Keen for a new start in a different job? A badly conducted interview could put you off the idea.
Dear Headteacher, You may not remember me, but a few months ago I was interviewed for the post of head of English at your comprehensive school.
Your deputy assured the unsuccessful candidates that you would be contacting us by phone to debrief us by the following night. I still have not heard from you, and no longer particularly wish to do so. But I thought you might benefit from some feedback about your school and its interviewing and people-management skills.
Let us be charitable and put aside the haste with which you proceeded with the process, according little status to what appeared an important post.
I suppose I should have realised the enterprise was doomed from the moment you came in just before the interviews to tell us one of the governors was concerned we had not recorded GCSE and GCE grades on our application forms. There was something slightly unreal about four seasoned professionals racking their brains to remember what grade they had managed in GCE chemistry or CSE geography 20 to 35 years ago. I was nonplussed, wondering how these would be weighed against my PhD.
In your pre-interview briefing you assured us questions would be open-ended, and urged us to be frank. But some questions were far from open. On the issue of how to deal with a struggling colleague, for example, despite my outlining several practical strategies, the chairman twice repeated "And what else?" before divulging the one point he had wanted to hear. From subsequent conversation with fellow interviewees I discovered this had been their experience too.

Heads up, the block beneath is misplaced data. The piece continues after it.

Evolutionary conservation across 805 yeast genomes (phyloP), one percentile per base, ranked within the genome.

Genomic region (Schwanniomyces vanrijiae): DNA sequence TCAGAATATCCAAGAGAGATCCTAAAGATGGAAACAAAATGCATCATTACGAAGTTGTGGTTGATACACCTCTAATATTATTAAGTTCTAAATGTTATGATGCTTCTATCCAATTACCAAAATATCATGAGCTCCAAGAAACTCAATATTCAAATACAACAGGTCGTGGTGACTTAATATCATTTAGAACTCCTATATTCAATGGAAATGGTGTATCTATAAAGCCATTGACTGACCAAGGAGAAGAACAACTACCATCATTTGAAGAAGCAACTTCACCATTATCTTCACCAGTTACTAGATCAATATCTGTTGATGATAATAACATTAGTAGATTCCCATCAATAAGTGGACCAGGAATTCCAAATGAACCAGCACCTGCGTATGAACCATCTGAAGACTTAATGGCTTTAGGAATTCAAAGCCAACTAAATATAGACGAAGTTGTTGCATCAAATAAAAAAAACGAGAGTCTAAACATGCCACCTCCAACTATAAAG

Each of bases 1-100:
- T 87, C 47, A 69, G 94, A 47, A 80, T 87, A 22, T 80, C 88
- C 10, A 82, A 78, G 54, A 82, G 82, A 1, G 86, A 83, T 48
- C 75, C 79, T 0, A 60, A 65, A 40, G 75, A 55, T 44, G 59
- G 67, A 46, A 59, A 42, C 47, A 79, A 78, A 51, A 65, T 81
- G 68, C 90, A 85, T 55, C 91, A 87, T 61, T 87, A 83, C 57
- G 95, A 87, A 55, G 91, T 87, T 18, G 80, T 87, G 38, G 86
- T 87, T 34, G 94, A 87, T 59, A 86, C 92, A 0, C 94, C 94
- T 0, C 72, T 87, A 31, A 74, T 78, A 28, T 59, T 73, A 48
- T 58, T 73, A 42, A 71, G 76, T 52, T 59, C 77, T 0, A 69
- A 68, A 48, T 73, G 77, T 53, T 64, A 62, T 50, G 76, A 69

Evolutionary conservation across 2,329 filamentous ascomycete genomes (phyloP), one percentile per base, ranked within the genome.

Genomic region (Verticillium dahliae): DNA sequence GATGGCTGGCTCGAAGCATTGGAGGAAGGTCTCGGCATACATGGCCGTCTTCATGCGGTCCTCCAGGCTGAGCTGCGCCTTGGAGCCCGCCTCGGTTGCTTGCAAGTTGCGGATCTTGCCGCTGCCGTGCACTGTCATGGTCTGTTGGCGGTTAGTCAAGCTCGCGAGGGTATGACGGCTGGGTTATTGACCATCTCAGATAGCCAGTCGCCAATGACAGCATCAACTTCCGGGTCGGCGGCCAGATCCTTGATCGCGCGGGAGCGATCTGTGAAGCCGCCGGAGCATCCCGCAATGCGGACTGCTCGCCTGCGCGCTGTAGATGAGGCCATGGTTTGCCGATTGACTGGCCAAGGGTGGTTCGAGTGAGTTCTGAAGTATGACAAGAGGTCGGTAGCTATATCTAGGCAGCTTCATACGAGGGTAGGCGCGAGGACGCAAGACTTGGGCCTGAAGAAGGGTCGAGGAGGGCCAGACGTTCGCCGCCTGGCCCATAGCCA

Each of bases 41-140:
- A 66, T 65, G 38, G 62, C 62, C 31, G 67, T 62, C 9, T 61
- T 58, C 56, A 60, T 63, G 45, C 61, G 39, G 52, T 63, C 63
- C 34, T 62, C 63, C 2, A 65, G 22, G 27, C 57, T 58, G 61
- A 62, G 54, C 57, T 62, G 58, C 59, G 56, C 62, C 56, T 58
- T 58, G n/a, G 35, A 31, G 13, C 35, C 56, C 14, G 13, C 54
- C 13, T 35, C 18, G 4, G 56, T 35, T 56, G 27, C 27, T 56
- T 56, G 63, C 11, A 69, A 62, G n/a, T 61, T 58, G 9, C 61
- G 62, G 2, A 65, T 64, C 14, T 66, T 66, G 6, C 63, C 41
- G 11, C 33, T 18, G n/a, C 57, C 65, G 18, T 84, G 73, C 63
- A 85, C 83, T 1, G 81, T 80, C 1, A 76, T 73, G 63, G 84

You also failed to convey any particular interest in hearing what we had to say. Other candidates confirmed my experience of being constantly reminded that your time was limited, and I still have visions of the chairman glancing frequently at his watch.
The lack of manners, tact and planning pervaded other aspects of the interview. You would surely have known that the lesson bell and the consequent noise of children beneath the open window was going to occur a couple of minutes into my interview. Was it beyond your wit to have delayed the start?
Even more disconcerting was the sight of the chairman passing you notes while I was addressing questions from the other two panel members.
If one of the candidates had not been internal, I doubt we would have been offered coffee. I do not recall any biscuits, and the trolley of sandwiches that was so tantalisingly wheeled in as we were awaiting the verdict was certainly not for us. We were despatched without so much as the offer of a travel-claim form.
This is not sour grapes, but dismay at seeing that our profession not only lacks any equitable and coherent career structure but is not even capable of getting the little things right. It is a few years since I have been for an interview at a school but I had hoped that as we stand on the brink of a new millennium we might be treated more professionally and with more consideration than in the Seventies, when I was dragged many miles to be kept waiting all day for a 10-minute job interview.
I am sure you believe your school and the way it is run to be wonderful. But you should beware complacency, and consider the impression that small details can make.
I am sincere when I say I am glad not to have been offered the job. I can also honestly say I could not recommend anyone else to apply for a job at your school. If prospective staff are treated in this way, one can only wonder about the fate of the poor souls who already work there.
The author teaches in Birmingham and wishes to remain anonymous